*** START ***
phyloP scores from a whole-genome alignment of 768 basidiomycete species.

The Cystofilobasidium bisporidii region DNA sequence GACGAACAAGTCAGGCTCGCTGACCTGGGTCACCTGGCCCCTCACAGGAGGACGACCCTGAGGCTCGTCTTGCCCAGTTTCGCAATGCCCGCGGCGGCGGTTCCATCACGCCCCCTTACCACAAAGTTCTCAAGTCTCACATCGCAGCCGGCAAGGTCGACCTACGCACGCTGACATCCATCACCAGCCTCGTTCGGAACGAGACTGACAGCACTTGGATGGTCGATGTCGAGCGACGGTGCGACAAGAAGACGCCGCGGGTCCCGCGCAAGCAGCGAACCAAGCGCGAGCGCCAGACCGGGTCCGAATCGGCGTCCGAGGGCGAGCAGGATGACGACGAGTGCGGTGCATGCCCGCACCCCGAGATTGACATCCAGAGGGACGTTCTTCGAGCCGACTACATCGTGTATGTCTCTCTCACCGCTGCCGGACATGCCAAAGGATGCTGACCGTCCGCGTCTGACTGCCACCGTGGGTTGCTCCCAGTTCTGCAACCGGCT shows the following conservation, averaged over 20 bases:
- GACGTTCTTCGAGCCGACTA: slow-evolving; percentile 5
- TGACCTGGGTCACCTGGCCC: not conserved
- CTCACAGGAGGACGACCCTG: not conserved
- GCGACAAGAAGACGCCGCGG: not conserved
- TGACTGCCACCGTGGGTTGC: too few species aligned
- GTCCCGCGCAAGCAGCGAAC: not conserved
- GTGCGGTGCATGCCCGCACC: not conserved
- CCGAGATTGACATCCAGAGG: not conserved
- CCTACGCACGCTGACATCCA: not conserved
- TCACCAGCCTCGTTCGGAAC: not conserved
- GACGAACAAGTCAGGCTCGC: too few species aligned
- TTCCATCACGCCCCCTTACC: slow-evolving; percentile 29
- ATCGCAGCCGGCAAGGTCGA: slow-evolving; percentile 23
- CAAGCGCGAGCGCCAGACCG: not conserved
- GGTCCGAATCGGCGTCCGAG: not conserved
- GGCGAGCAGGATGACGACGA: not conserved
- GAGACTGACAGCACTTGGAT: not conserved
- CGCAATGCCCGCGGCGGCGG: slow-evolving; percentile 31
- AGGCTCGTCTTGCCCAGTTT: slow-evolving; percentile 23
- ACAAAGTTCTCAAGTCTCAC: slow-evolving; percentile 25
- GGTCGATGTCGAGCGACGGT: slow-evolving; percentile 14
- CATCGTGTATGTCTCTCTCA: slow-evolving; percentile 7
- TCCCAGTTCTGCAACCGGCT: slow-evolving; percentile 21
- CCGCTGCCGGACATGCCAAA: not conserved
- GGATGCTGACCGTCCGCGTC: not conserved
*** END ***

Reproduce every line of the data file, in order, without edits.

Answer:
phyloP scores from a whole-genome alignment of 768 basidiomycete species.

The Cystofilobasidium bisporidii region DNA sequence GACGAACAAGTCAGGCTCGCTGACCTGGGTCACCTGGCCCCTCACAGGAGGACGACCCTGAGGCTCGTCTTGCCCAGTTTCGCAATGCCCGCGGCGGCGGTTCCATCACGCCCCCTTACCACAAAGTTCTCAAGTCTCACATCGCAGCCGGCAAGGTCGACCTACGCACGCTGACATCCATCACCAGCCTCGTTCGGAACGAGACTGACAGCACTTGGATGGTCGATGTCGAGCGACGGTGCGACAAGAAGACGCCGCGGGTCCCGCGCAAGCAGCGAACCAAGCGCGAGCGCCAGACCGGGTCCGAATCGGCGTCCGAGGGCGAGCAGGATGACGACGAGTGCGGTGCATGCCCGCACCCCGAGATTGACATCCAGAGGGACGTTCTTCGAGCCGACTACATCGTGTATGTCTCTCTCACCGCTGCCGGACATGCCAAAGGATGCTGACCGTCCGCGTCTGACTGCCACCGTGGGTTGCTCCCAGTTCTGCAACCGGCT shows the following conservation, averaged over 20 bases:
- GACGTTCTTCGAGCCGACTA: slow-evolving; percentile 5
- TGACCTGGGTCACCTGGCCC: not conserved
- CTCACAGGAGGACGACCCTG: not conserved
- GCGACAAGAAGACGCCGCGG: not conserved
- TGACTGCCACCGTGGGTTGC: too few species aligned
- GTCCCGCGCAAGCAGCGAAC: not conserved
- GTGCGGTGCATGCCCGCACC: not conserved
- CCGAGATTGACATCCAGAGG: not conserved
- CCTACGCACGCTGACATCCA: not conserved
- TCACCAGCCTCGTTCGGAAC: not conserved
- GACGAACAAGTCAGGCTCGC: too few species aligned
- TTCCATCACGCCCCCTTACC: slow-evolving; percentile 29
- ATCGCAGCCGGCAAGGTCGA: slow-evolving; percentile 23
- CAAGCGCGAGCGCCAGACCG: not conserved
- GGTCCGAATCGGCGTCCGAG: not conserved
- GGCGAGCAGGATGACGACGA: not conserved
- GAGACTGACAGCACTTGGAT: not conserved
- CGCAATGCCCGCGGCGGCGG: slow-evolving; percentile 31
- AGGCTCGTCTTGCCCAGTTT: slow-evolving; percentile 23
- ACAAAGTTCTCAAGTCTCAC: slow-evolving; percentile 25
- GGTCGATGTCGAGCGACGGT: slow-evolving; percentile 14
- CATCGTGTATGTCTCTCTCA: slow-evolving; percentile 7
- TCCCAGTTCTGCAACCGGCT: slow-evolving; percentile 21
- CCGCTGCCGGACATGCCAAA: not conserved
- GGATGCTGACCGTCCGCGTC: not conserved